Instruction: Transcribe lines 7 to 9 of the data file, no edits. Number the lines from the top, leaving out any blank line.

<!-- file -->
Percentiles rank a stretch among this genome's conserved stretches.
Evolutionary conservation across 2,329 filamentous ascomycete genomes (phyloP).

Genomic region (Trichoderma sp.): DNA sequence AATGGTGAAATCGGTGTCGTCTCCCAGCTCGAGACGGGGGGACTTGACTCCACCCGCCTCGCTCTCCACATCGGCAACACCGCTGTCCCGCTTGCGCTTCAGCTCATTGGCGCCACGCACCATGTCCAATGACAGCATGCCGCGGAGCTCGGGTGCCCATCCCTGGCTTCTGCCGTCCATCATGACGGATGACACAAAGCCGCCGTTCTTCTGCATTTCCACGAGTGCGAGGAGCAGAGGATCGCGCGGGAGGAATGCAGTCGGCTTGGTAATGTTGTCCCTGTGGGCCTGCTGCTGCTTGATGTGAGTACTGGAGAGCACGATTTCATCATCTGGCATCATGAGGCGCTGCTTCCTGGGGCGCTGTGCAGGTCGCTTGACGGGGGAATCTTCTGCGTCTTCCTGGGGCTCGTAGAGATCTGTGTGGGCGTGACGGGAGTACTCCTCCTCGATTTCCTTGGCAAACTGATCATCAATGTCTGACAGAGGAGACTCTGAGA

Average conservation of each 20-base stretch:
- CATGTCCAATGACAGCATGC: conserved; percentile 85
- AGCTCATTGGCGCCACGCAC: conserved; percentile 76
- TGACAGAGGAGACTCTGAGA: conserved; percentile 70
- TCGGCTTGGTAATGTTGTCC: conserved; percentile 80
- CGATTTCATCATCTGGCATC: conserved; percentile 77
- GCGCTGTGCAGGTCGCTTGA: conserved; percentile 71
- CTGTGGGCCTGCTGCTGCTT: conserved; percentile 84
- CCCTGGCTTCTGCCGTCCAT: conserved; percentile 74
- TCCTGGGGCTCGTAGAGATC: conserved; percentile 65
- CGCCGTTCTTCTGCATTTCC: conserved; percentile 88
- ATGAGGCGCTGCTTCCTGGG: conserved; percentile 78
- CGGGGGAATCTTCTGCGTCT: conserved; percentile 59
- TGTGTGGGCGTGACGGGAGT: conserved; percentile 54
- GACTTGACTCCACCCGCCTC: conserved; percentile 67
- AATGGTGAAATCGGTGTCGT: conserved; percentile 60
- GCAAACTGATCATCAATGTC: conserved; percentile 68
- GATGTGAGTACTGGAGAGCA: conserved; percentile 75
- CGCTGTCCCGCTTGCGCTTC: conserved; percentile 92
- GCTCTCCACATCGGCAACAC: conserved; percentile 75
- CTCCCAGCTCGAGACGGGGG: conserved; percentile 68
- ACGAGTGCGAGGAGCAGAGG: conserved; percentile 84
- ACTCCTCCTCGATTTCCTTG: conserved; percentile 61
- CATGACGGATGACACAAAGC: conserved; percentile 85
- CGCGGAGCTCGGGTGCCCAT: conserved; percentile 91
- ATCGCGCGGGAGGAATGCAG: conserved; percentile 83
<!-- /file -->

- TGACAGAGGAGACTCTGAGA: conserved; percentile 70
- TCGGCTTGGTAATGTTGTCC: conserved; percentile 80
- CGATTTCATCATCTGGCATC: conserved; percentile 77